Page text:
Santa Clara County health officials announced Feb. 9 that local indoor masking requirements will not be lifted on Feb. 16, which is the date the state will rescind its order.

Instead, Santa Clara County will continue to base decisions on whether and when to lift indoor masking requirements on the risks posed by Covid-19, using metrics related to vaccination, hospitalizations and case rates.

Officials anticipate that the indoor masking requirements can be lifted in a matter of weeks, as case rates continue to decline.

The Public Health Department announced that it had updated its prior metrics, which were adopted when the Delta variant was circulating in the community, to reflect the fact that the current Omicron variant poses less risk of severe illness and hospitalization than Delta. 

Specifically, the county’s prior metrics required that the seven-day average of new cases be approximately 150 or below based on Centers for Disease Control and Prevention’s “moderate” criteria. The updated metrics allow indoor masking requirements to be lifted when the county’s seven-day average of new cases is 550 or below for at least a week, and hospitalizations are low and stable.

The county has already met one of the three metrics for lifting the indoor masking requirement—that 80% of all county residents are fully vaccinated.

While overall case rates have declined significantly since their January peak, Covid-19 continues to circulate widely, and case rates are still higher than at any other time in the pandemic prior to the January Omicron peak, according to county data. The current seven-day average case count is 1,922 cases per day, which is in the Centers for Disease Control and Prevention’s highest level of community transmission. Hospitalization rates likewise remain high, with 418 patients, and are not yet falling.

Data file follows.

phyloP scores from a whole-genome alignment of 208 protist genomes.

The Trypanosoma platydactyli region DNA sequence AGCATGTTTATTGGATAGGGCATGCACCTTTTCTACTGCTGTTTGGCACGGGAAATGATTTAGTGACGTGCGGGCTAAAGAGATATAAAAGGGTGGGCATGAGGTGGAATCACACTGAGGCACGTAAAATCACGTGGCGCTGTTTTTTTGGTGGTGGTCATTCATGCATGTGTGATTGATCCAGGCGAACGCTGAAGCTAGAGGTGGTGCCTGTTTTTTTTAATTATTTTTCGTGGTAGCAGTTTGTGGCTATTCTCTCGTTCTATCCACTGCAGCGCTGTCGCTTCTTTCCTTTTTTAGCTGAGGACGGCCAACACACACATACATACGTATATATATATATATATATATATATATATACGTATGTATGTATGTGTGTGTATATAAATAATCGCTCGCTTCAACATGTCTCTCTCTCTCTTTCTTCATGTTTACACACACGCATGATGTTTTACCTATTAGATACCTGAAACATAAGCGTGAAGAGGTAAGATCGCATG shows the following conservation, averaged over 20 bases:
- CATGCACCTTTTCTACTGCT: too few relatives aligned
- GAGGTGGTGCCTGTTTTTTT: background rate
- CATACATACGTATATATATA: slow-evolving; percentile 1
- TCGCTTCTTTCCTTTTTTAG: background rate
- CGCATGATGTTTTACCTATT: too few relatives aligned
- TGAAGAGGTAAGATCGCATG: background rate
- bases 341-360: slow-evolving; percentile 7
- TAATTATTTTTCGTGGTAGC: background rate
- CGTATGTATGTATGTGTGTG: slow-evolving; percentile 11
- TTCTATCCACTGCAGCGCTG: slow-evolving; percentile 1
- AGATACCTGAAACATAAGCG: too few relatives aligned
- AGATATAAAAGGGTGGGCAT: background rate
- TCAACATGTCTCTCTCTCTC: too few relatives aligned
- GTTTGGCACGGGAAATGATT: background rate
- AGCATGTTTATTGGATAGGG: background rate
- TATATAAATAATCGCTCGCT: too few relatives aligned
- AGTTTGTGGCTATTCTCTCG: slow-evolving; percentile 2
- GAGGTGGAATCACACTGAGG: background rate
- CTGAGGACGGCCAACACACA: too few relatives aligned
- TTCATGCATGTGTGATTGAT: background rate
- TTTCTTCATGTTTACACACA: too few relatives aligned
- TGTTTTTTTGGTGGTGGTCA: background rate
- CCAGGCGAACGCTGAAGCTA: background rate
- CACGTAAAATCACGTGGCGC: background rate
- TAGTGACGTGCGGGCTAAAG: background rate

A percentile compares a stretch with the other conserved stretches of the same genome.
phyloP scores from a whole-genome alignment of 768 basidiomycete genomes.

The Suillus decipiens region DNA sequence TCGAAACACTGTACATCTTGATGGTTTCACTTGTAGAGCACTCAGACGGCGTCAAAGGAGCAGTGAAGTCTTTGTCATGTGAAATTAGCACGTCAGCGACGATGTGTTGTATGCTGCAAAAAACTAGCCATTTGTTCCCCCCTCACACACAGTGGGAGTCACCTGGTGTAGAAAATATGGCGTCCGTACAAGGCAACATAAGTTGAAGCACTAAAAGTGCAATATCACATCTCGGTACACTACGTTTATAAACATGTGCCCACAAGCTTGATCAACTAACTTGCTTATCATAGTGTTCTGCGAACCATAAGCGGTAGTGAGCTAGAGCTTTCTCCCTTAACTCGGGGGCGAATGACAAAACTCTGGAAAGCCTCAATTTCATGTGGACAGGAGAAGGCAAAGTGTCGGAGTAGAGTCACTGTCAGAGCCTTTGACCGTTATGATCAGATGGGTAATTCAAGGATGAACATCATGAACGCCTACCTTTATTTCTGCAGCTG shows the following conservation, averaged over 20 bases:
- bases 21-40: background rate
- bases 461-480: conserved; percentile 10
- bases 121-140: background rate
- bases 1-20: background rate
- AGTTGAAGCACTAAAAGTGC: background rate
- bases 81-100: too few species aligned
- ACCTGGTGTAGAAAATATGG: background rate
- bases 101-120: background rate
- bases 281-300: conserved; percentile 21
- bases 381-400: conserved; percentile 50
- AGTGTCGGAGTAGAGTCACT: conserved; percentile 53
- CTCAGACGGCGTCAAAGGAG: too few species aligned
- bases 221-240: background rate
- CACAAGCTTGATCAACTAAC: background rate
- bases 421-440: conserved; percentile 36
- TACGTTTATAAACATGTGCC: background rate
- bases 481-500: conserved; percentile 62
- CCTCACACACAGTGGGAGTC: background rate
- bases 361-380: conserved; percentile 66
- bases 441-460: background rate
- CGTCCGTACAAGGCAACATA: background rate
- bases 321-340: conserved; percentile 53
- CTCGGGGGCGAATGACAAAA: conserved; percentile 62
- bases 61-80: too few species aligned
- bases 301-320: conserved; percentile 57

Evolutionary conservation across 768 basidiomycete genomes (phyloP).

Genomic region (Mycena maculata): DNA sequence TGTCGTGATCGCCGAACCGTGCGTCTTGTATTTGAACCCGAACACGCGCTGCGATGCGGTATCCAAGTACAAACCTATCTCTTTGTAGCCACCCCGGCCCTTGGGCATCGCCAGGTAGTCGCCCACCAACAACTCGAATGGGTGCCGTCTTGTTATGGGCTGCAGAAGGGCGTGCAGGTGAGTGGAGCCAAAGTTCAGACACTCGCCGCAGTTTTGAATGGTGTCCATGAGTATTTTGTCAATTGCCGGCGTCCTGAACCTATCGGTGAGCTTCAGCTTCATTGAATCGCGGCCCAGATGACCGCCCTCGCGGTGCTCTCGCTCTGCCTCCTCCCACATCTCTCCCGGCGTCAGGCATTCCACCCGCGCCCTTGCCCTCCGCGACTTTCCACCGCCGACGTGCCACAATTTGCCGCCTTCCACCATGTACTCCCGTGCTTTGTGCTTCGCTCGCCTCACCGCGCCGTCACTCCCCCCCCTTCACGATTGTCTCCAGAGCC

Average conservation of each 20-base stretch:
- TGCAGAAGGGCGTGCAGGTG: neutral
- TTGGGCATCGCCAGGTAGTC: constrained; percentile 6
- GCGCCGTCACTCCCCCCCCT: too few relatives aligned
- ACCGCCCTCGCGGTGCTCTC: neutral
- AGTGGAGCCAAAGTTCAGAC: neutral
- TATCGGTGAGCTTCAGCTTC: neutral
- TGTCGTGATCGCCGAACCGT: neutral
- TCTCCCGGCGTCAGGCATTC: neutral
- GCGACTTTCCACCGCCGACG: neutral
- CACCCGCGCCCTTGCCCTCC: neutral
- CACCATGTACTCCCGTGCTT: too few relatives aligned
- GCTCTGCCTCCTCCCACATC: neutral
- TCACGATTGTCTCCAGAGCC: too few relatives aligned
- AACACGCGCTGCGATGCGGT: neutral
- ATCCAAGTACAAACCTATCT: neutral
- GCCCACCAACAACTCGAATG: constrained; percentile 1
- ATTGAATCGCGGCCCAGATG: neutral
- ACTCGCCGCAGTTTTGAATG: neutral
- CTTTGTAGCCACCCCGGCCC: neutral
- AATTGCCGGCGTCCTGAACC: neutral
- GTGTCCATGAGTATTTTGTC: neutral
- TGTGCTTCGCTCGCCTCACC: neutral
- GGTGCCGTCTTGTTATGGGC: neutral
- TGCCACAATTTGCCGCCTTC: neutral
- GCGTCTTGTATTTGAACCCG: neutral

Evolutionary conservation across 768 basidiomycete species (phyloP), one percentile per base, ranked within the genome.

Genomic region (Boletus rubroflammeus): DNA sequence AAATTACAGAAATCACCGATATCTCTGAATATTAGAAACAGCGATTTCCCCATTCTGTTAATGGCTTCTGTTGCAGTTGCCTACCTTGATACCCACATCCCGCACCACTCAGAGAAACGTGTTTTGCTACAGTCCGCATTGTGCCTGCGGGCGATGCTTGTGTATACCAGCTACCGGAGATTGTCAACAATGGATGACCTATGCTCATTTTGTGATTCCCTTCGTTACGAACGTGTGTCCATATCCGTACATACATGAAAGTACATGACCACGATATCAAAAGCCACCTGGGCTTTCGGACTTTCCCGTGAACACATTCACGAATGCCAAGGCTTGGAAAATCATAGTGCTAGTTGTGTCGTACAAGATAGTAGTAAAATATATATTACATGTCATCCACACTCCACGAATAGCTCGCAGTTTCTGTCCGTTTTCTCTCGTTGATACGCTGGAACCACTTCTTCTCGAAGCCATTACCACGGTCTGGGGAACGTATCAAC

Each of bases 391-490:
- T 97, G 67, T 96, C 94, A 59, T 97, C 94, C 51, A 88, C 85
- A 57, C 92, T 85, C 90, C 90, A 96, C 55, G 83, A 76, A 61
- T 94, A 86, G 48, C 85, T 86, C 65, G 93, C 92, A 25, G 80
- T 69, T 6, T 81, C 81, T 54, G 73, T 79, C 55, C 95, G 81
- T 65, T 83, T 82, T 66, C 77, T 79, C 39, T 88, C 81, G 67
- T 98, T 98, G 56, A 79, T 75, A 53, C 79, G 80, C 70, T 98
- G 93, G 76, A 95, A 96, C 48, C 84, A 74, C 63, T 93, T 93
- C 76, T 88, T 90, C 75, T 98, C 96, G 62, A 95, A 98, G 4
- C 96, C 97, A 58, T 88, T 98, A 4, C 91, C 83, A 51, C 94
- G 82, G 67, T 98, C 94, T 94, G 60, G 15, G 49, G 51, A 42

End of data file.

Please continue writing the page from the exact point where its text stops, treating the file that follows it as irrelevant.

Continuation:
State health orders will continue to require universal indoor masking in many settings after Feb. 16, including all K-12 schools, childcare facilities, public transit, healthcare facilities, shelters, jails and long-term care facilities.

“We must continue to base our decisions on the risks Covid-19 presents to our community, and we look forward to lifting the indoor mask requirement as soon as we can do so without putting vulnerable people at undue risk,” said Dr. Sara Cody, Health Officer and Director of Public Health for the County of Santa Clara. “In the meantime, we need to continue to do what’s needed to keep our community protected. Universal indoor masking is critical to protect our community, especially community members who are older or immunocompromised. Continuing to mask indoors should also allow our case rates to continue to drop quickly.”

Wastewater readings, which researchers say are critical in predicting spikes of Covid-19 infections, show a decline in the quantity of SARS-CoV-2 genes, the virus that causes Covid-19, in South County. Readings from the South County Regional Wastewater Authority, which collects and processes waste from both Gilroy’s and Morgan Hill’s municipal sewer systems, show that levels of the virus have returned to mid-December levels after a peak in mid-January.

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A staff member wrote, edited or posted this article, which may include information provided by one or more third parties.


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